Tuesday, July 05, 2005

The African Money Pit

Much excitement surrounds the G-8 Summit taking place in Scotland this week, what with Tony Blair's heavy lobbying for the top industrialized nations to substantially increase their aid to Africa, and with the star-studded Live-8 rock concert backing him up. Unfortunately, an objective analysis may suggest that the well-intentioned initiative is misguided. (Or, as KipEsquire would put it, the initiative is the "politics of the warm fuzzy feeling", where it's more important to be perceived as "doing something", with too little attention paid to the effectiveness of the actions taken.) Saturday's Washington Post had an interesting article about how the G-8 is perceived by ordinary Africans. By their report, a typical perception is that of Kenyan coffee farmer Peter Kanans:
"Even if they cancel the debt, even if they give our governments aid money, ordinary Africans will not benefit," he said. "That money will only make the corrupt people richer and Africans international beggars for decades to come."
As Robert Guest noted, "Africa is not just the poorest continent in the world. It is the only continent that has gotten poorer in the last quarter of a century." Guest (who spent 7 years covering Africa for The Economist) reports that the problem in Africa is often blamed on the legacy of colonialism, but he asserts that this is a misdiagnosis. Rather, he agrees with the Kenyan coffee farmer that the problem is corruption. He cites the comparative examples of Botswana (which had virtually nothing when it became independent) and Zimbabwe (which had one of the most prosperous economies on the continent). Botswana has been governed prudently and honestly for the most part, investing in education, health care, and infrastructure. In the 35 years of independence, its economy has grown nine-fold. Zimbabwe has suffered under the infamously corrupt and counterproductive leadership of Robert Mugabe, and its economy has shrunk three-fold in the same time period. Colonial legacy would seem to have little to account for this 27-fold difference in success between these two countries.

In an essay in his textbook Learning Economics entitled "What Causes Prosperity?", Arnold Kling discusses the difficulty of finding the right combination of factors to achieve prosperity out of poverty. He notes that in addition to the right economic policy choices, there are fundamental elements of the underlying culture that must be present, which he identifies as three "ethics": a work ethic, a public service ethic, and a learning ethic. The first and arguably most fundamental is the work ethic. As Kling describes it, "the work ethic will exist if and only if people feel that work is fairly rewarded. If instead it becomes evident that rewards accrue to those who steal, deal in black markets, or serve a warlord or clan leader, then those behaviors will be more widespread than work." He does not offer any specific examples, but his description of what happens in the absence of a work ethic might have been written with parts of Africa in mind. (Robert Guest provides some colorful examples, such as police shake-downs road-blocks, where the people with the guns get to make up the rules.) Only when the first ethic is present can you move onto a public service ethic, such as investing in the roads, making it easy to buy and sell property with confidence, and so on.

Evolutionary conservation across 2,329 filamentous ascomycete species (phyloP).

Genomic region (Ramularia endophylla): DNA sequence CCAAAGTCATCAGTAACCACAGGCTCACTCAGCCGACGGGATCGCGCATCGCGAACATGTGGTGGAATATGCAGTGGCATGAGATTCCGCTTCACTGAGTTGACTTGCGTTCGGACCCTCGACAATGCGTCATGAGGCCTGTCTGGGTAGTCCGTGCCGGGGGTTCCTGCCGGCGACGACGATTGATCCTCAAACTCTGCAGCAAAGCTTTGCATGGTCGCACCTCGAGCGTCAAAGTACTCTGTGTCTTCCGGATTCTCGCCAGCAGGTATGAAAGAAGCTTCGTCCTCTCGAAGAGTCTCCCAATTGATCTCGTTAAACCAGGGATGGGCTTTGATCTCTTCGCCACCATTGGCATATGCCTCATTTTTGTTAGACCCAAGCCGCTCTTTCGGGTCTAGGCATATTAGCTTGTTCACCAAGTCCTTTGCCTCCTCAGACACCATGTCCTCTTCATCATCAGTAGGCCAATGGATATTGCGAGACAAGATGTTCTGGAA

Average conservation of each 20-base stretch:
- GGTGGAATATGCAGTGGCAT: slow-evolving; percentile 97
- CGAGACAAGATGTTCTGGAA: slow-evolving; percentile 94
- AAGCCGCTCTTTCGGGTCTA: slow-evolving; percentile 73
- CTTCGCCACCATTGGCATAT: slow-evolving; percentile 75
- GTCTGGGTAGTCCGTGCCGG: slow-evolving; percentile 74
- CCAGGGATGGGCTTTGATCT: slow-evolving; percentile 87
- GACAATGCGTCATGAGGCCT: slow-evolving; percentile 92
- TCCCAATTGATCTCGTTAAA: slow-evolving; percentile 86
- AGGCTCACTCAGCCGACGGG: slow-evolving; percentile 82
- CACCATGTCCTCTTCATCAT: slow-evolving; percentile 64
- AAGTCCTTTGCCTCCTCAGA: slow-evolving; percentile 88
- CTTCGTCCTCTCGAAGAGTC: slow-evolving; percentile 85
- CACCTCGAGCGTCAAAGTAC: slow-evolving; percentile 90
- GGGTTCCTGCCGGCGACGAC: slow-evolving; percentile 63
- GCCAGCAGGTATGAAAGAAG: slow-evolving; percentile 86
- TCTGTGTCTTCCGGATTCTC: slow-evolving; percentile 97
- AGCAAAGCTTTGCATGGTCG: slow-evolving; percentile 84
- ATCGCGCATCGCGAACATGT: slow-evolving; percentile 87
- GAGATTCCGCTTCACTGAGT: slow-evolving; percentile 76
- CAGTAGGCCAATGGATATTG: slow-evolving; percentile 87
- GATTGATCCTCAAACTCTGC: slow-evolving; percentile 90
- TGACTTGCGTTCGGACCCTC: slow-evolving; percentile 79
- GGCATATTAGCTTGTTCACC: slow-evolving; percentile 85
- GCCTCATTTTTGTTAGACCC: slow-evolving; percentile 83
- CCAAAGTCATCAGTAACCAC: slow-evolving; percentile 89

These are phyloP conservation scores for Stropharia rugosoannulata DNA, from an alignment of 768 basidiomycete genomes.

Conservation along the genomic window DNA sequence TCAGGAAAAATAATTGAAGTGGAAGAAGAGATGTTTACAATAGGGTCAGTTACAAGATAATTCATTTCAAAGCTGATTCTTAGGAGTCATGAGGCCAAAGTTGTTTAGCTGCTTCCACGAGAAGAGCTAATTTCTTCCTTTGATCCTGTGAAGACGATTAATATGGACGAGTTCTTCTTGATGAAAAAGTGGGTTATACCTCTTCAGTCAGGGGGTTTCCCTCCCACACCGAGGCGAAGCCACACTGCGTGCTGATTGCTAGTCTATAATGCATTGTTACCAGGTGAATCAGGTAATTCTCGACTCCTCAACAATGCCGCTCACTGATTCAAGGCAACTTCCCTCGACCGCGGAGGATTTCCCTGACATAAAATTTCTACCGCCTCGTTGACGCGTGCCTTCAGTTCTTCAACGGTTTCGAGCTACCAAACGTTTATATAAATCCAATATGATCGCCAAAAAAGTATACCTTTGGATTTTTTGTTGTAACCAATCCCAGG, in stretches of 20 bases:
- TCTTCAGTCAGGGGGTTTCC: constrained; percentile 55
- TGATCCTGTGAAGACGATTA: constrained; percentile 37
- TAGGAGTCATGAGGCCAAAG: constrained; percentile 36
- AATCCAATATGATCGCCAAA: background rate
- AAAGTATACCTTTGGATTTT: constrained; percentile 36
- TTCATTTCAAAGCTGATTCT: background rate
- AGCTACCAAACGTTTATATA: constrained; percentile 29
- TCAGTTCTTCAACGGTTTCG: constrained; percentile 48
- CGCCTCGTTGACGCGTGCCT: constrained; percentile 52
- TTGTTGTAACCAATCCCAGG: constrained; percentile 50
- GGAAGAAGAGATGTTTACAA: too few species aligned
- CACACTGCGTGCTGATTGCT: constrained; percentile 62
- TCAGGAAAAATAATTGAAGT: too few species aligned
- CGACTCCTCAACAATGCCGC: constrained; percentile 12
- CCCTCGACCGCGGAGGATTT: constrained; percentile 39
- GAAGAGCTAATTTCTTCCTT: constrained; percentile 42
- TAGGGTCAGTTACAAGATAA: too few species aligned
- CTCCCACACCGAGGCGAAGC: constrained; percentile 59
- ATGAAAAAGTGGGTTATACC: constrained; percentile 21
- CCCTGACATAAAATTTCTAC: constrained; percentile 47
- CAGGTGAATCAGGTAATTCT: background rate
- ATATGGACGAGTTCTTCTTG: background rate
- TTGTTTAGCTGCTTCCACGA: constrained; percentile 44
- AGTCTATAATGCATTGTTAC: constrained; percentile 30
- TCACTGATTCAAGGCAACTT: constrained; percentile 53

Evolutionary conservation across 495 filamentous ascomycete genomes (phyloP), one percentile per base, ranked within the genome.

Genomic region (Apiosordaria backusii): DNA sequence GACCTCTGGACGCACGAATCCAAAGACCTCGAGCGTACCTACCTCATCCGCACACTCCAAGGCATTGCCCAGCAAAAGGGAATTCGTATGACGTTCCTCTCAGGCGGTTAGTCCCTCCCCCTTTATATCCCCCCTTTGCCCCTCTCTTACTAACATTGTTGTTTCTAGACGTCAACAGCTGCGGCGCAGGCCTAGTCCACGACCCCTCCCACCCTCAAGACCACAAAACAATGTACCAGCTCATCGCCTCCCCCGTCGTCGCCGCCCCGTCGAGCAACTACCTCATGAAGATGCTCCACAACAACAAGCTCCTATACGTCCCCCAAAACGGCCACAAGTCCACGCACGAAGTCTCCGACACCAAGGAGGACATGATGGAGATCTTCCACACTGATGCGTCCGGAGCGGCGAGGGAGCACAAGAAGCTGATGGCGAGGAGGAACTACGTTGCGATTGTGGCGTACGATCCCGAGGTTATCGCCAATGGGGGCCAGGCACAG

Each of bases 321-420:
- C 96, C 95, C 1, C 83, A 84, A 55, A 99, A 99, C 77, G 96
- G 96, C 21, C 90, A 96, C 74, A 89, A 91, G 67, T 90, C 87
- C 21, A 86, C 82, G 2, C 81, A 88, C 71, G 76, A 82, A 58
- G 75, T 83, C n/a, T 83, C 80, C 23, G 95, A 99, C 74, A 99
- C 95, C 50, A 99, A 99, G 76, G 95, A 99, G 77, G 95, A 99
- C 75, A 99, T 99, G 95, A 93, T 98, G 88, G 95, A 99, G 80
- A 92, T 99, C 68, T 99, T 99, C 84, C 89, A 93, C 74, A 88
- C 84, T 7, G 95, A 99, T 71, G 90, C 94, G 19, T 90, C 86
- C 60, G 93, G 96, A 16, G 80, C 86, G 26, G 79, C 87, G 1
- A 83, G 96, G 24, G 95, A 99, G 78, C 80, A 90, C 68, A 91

Tom G. Palmer of the Cato Institute also identifies "institutions" as what Africa needs, drawing on his ideas about the importance of good institutions in enabling economic development, ideas which were informed by his experience in studying the adoption of liberal ideas in former Soviet bloc states. Russia too has suffered from a culture of corruption and graft in government, and the differences between North and South Korea can hardly be more stark.

Sending piles of money, along with good intentions, are not going to solve Africa's problems. Let's hope the G-8 will strive to actually do something effective, rather than just something warm and fuzzy.

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